THE DIABETES CONTROL AND COMPLICATIONS TRIAL:
What Did It Really Tell Us?
By Deb Butterfield
This article is available in Italian
The Diabetes Control and Complications Trial (DCCT) was a $280 million study conducted by the National Institutes of Health (NIH). The purpose of the project was to compare how the incidence and degree of secondary diabetic complications are affected when 4-6 insulin injections and blood tests are performed daily (intensive therapy) as opposed to only one or two insulin injections and blood tests daily (conventional therapy). The study concluded that the lower blood sugar levels achieved with intensive therapy can delay and even prevent the onset of secondary diabetic complications. Yet when all is said and done, the fact remains that the rate and incidence of blindness, amputation, heart attacks, and kidney failure caused by diabetes--as reported by the NIH--continue to rise. Insurance companies and health care providers ponder this failure and, with few exceptions, conclude that "educating diabetics" to adhere to an intensive regimen of injections and diets will solve the problem. This philosophy has been the cornerstone of diabetes management and consequently the "blame" for secondary complications has shifted from the disease itself to the person who has it. The detail of the DCCT provides clues as to why intensive therapy has not translated into practice.
The DCCT is generally believed to have tracked 1,441 randomly selected diabetic participants for a period of 10 years. The truth is that the study began in 1983 with only 278 participants, the first two years were devoted to planning and feasibility studies and the DCCT's full cohort of 1,441 participants was not achieved until 1989, only four years before the study ended. Of the original 278 participants, 8 dropped out and 11 died. These sad statistics were caused in large part by severe hypoglycemia. Changes were made in the eligibility criteria for the full-scale trial to exclude anyone with this very common short-term complication of diabetes. This exclusion raises questions about the randomness of this selection process. Indeed, the DCCT Research Group reported that intensive therapy is not recommended for children under age 13, people with heart disease or advanced complications, older adults, and people with a history of frequent severe hypoglycemia. The DCCT Research Group itself reported that only 17% of the insulin-dependent diabetes population in the US would qualify for intensive therapy. Nevertheless, intensive therapy is the basis of today's treatment methodology for all diabetics.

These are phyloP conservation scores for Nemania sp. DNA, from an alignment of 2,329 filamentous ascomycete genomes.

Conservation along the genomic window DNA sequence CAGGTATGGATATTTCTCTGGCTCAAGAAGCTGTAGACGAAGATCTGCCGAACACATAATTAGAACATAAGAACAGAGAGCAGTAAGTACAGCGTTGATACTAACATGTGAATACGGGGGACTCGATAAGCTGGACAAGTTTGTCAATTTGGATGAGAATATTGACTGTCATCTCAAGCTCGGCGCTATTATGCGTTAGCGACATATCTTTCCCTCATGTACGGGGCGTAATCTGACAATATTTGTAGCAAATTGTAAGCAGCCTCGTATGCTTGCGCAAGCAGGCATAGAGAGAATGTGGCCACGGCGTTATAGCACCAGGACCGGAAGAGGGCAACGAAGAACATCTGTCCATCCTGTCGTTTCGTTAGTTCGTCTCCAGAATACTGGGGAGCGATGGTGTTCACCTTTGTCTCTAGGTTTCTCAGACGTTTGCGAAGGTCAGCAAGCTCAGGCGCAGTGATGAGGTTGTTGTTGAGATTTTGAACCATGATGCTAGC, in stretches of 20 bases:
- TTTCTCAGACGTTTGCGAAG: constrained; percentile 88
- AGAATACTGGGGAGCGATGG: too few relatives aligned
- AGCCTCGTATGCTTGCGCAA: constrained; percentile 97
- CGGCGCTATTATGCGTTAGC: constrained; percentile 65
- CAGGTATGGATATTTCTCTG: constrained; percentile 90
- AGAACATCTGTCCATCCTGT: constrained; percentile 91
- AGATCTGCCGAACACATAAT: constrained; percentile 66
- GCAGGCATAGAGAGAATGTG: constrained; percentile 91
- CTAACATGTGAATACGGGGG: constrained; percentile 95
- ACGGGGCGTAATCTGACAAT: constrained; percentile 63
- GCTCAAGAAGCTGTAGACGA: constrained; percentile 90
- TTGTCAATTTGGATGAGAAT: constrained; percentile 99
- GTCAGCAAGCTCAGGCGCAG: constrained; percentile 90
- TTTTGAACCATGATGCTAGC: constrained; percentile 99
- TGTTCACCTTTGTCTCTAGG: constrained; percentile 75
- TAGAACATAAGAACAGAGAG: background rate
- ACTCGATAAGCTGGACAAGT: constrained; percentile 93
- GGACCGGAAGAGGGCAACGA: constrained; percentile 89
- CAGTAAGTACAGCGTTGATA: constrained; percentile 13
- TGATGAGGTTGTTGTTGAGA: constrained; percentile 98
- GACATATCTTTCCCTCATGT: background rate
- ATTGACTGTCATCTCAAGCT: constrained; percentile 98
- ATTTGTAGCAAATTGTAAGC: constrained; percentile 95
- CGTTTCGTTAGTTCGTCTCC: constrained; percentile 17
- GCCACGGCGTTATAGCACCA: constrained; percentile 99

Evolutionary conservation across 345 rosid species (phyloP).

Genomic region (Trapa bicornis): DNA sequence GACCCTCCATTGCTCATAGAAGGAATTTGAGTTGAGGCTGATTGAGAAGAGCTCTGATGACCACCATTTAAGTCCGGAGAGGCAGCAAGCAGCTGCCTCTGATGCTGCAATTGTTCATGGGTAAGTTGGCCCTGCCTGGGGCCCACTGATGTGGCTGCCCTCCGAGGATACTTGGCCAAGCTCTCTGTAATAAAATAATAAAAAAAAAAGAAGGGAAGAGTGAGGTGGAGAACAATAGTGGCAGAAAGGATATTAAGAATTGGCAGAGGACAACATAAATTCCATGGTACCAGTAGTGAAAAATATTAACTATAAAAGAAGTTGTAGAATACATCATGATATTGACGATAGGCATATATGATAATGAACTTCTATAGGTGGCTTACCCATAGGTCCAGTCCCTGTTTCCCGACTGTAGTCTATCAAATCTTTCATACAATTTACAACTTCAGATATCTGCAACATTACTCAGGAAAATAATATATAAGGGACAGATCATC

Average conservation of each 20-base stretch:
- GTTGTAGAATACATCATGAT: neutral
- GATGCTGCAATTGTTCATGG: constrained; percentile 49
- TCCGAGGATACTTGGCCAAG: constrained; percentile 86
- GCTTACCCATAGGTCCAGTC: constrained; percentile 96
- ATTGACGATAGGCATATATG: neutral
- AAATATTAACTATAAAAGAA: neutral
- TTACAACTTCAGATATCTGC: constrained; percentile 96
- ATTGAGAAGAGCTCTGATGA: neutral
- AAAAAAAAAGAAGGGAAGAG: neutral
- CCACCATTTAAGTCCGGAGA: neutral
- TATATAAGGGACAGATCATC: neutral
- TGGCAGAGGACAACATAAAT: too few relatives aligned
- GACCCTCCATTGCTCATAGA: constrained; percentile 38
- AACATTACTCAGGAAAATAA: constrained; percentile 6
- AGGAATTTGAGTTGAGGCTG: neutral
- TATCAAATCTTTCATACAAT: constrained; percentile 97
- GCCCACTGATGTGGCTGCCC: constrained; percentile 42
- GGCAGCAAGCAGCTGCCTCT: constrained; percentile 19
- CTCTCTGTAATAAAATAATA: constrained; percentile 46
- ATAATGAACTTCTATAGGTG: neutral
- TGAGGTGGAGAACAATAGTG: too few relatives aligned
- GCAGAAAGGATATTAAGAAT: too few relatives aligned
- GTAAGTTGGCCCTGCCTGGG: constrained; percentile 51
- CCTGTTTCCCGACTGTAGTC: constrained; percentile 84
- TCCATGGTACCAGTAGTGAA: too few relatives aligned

Intensive therapy is a lofty theory that fails abysmally in practice. The two most significant points of failure in these programs are (1) human behavior, and (2) severe hypoglycemia. To succeed with intensive therapy a person must take three or more daily injections of insulin (or insulin pump therapy), four or more daily blood glucose tests, and follow dietary instructions. The principle underlying the belief that more diabetes education will improve a person's ability and/or desire to practice intensive insulin therapy is grounded in the assumption that it is reasonable to expect a person to perform these acts every day for the rest of his or her life. At the beginning of 1998, the NIH published their final recommendations for the strategy that will guide their diabetes initiative.
One of their recommendations to "achieve desirable outcomes" is to "apply behavioral theories and strategies to maximize diabetes self-management". Their recommendations are to "develop and evaluate strategies that address social and cultural barriers to adherence," and "to study interventions to decrease psychiatric and social co-morbidities in individuals with diabetes (for example, depression, eating disorders, and family dysfunction)."
Perhaps the best test of these "behavioral theories and strategies" would be to follow 1,441 non-diabetic people over a period of 10 years as they try to comply with the regimen of injections, restrictions and uncertainty that is expected of the diabetic population. The conclusion would, I'm sure, be that the regimen itself is unreasonable and that the co-morbidities of depression, eating disorders and family dysfunction are, after all, only human. The disparity between the findings of the DCCT and the continued escalation of secondary complications points to one undeniable truth--only a cure for diabetes can have any significant impact on the human toll the disease extacts.